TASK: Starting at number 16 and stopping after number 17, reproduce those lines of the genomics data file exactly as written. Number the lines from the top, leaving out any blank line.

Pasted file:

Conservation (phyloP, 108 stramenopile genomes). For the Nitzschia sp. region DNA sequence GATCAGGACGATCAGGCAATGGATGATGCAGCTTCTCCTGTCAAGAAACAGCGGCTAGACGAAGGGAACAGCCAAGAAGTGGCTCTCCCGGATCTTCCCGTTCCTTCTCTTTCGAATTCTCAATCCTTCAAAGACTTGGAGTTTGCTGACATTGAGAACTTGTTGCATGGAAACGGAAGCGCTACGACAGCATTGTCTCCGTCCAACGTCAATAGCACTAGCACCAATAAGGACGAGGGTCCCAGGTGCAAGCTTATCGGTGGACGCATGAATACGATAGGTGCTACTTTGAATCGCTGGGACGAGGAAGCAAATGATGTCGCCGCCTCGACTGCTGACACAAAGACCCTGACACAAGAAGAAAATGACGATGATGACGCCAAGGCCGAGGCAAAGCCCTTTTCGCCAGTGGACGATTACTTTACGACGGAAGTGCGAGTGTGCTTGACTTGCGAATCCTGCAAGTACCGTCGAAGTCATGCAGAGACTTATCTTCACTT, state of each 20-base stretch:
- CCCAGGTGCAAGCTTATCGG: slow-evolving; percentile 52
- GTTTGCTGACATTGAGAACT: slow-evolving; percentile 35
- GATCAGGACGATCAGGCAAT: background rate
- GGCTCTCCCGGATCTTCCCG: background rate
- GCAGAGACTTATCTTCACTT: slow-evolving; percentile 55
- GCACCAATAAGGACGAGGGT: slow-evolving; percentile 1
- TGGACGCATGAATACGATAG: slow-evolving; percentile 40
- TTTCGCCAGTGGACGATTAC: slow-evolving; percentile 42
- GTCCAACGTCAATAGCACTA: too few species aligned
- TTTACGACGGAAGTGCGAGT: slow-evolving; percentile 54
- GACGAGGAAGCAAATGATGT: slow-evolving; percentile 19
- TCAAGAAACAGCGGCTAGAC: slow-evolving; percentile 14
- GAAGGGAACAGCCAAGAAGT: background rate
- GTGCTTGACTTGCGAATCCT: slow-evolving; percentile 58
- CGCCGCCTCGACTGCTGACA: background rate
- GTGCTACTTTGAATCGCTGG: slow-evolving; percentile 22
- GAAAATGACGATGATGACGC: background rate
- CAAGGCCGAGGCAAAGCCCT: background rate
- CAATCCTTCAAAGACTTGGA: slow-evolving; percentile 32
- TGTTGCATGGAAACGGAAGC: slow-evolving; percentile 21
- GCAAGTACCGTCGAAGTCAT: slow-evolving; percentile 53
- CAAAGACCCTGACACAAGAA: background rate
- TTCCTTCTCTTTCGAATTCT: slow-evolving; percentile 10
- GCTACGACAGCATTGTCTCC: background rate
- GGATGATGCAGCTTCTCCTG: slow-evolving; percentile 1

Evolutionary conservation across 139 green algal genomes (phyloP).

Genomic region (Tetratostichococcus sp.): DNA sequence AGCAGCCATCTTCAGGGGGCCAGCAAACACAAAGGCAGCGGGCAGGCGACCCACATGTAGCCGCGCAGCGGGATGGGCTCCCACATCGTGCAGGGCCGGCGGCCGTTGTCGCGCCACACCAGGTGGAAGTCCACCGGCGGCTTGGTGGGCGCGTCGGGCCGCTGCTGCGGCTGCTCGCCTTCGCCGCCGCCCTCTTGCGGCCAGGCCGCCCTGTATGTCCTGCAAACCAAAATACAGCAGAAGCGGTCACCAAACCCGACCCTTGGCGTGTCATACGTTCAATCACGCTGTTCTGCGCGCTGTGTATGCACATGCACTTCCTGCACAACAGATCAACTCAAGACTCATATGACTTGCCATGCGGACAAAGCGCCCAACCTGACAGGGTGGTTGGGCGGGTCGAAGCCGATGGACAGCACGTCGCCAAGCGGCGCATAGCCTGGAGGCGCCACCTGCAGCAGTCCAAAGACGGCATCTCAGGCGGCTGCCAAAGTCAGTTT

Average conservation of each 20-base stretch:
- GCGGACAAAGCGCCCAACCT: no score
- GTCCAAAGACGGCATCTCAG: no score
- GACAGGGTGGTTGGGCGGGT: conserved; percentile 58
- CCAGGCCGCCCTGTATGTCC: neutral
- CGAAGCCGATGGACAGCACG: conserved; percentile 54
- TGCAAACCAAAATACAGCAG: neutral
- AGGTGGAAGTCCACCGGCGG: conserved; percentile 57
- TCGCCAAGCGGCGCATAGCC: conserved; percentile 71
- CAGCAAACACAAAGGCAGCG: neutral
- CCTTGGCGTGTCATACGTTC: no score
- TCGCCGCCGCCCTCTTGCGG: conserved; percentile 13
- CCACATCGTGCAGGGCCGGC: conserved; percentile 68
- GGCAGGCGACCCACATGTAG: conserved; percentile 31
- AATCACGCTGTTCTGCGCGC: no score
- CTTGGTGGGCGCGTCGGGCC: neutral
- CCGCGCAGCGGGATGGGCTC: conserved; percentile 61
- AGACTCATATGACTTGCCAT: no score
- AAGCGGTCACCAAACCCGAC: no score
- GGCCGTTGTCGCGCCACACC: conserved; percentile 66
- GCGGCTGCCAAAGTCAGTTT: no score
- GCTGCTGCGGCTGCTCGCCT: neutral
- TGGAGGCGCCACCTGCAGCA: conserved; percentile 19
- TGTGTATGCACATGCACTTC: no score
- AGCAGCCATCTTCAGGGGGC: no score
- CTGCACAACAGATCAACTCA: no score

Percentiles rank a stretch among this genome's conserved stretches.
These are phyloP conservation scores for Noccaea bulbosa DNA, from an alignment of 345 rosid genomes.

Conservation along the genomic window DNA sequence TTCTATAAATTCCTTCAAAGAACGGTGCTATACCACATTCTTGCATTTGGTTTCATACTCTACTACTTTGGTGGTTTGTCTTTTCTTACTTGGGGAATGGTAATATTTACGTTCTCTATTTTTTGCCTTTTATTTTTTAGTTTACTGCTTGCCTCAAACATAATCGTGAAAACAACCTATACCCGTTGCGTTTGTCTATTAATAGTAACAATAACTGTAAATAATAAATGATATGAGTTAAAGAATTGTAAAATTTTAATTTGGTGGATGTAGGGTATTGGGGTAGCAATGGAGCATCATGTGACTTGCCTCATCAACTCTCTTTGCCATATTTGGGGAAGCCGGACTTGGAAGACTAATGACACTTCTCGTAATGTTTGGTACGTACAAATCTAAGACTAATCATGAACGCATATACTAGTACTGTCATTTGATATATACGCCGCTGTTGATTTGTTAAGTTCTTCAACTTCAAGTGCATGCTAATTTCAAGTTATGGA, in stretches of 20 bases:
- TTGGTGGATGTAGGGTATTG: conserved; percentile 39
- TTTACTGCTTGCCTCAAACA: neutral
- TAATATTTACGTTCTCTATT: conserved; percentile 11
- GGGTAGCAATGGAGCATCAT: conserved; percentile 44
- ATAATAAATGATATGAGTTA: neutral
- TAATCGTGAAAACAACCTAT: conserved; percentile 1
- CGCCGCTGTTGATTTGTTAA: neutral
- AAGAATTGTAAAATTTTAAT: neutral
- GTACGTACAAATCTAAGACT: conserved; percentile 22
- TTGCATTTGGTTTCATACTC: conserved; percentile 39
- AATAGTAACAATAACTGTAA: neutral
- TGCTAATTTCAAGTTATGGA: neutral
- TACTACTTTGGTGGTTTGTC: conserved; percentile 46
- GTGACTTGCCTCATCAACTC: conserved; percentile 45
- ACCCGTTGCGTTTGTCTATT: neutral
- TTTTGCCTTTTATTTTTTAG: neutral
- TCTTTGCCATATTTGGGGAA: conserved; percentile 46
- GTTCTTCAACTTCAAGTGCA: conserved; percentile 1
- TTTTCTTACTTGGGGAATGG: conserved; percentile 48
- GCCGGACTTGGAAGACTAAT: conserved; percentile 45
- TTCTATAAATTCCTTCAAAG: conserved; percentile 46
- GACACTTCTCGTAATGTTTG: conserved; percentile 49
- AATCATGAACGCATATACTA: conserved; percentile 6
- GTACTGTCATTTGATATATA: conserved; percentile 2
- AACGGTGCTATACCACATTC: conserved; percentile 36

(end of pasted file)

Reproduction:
- CGCCGCCTCGACTGCTGACA: background rate
- GTGCTACTTTGAATCGCTGG: slow-evolving; percentile 22